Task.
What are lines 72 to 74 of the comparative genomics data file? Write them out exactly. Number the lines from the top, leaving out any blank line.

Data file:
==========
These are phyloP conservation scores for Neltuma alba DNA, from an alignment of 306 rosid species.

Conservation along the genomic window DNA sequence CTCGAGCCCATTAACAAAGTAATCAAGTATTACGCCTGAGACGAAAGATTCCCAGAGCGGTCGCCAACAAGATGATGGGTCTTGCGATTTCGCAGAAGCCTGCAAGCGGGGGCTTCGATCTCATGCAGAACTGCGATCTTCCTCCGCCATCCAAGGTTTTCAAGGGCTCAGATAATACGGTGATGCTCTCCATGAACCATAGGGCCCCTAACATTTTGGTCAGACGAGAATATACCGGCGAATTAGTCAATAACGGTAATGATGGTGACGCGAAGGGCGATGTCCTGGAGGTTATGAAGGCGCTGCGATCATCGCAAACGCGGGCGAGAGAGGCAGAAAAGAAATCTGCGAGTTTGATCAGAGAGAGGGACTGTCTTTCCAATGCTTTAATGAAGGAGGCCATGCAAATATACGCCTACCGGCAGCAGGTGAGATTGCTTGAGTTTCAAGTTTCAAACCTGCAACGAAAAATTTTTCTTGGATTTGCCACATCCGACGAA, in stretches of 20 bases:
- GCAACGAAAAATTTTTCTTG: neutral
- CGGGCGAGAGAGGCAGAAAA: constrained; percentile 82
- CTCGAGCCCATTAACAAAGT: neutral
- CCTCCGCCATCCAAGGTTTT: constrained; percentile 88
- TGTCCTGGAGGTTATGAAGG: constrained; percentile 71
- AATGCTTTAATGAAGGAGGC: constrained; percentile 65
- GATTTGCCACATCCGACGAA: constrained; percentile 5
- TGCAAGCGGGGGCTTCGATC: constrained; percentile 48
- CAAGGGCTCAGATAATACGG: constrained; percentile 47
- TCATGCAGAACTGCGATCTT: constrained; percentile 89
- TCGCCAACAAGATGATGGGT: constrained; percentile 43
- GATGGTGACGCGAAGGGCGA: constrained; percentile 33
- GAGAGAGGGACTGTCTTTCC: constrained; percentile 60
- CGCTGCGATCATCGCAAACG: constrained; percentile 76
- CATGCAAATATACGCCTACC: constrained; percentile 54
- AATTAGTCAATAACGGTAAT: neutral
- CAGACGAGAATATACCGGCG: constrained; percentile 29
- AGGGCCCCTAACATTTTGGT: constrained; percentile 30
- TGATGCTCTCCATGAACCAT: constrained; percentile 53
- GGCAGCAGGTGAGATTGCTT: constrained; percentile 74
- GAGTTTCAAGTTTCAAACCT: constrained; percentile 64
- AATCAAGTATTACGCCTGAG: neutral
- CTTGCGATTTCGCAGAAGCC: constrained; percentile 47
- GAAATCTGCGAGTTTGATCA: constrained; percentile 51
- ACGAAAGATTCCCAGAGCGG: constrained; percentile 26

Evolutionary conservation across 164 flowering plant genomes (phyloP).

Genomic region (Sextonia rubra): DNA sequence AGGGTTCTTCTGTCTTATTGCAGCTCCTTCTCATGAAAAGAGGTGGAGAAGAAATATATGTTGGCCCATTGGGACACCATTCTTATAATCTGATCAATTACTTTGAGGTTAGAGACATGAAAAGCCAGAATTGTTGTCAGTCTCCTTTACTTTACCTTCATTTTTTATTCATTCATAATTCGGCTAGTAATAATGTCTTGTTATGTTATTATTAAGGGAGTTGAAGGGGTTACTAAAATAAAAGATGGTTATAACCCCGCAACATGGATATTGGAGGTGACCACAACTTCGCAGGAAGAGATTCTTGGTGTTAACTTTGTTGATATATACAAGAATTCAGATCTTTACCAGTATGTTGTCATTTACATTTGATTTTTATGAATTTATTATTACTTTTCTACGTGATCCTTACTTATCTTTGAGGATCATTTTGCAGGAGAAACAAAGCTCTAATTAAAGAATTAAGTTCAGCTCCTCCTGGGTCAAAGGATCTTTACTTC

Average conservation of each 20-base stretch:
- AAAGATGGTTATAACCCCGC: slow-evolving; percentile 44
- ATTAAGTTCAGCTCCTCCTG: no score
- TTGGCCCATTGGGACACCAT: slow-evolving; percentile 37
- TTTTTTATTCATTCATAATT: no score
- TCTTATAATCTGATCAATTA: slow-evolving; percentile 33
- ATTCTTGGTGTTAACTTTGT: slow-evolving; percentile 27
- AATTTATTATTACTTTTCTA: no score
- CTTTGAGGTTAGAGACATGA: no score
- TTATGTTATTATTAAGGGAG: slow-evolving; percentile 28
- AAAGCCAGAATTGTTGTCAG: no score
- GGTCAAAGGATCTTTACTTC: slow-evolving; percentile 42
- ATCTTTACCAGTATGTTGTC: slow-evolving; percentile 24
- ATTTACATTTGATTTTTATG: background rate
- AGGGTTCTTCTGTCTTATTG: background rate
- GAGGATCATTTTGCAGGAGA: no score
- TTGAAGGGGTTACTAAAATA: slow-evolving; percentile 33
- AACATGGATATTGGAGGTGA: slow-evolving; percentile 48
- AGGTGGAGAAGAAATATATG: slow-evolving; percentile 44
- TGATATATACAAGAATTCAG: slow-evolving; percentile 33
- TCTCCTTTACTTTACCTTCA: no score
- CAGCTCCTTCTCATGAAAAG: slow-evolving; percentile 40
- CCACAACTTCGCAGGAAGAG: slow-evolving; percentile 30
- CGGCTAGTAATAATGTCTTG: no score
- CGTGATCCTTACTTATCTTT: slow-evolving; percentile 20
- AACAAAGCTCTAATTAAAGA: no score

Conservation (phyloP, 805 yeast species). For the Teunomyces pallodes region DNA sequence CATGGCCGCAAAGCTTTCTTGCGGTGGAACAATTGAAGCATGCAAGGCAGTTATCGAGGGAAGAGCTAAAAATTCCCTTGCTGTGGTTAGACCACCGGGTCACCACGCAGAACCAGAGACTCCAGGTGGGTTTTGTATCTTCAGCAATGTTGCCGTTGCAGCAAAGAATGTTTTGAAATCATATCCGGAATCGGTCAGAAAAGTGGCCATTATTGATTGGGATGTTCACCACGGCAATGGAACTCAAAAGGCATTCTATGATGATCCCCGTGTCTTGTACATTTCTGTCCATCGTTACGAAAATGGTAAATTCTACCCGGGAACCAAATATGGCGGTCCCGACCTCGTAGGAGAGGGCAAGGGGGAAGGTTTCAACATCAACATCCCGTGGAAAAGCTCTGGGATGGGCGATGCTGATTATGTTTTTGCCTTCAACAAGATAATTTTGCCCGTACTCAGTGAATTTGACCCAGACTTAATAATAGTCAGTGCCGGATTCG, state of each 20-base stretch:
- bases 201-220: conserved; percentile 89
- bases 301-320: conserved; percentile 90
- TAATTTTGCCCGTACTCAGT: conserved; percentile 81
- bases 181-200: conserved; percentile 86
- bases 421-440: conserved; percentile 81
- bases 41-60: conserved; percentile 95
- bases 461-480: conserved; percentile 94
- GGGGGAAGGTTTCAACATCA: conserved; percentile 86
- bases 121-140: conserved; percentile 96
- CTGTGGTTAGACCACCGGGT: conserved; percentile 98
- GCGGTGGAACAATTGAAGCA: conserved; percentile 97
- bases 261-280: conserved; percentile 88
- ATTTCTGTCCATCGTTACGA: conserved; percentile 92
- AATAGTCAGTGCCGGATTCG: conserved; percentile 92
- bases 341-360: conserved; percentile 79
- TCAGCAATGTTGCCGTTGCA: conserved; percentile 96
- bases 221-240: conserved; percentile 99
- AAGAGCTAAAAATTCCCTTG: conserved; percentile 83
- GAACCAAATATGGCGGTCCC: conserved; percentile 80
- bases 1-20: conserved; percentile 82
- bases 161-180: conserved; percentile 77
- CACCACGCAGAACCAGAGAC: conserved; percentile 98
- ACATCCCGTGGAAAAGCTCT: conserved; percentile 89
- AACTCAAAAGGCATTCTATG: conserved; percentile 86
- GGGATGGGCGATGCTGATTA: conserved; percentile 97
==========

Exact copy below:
- TCAGCAATGTTGCCGTTGCA: conserved; percentile 96
- bases 221-240: conserved; percentile 99
- AAGAGCTAAAAATTCCCTTG: conserved; percentile 83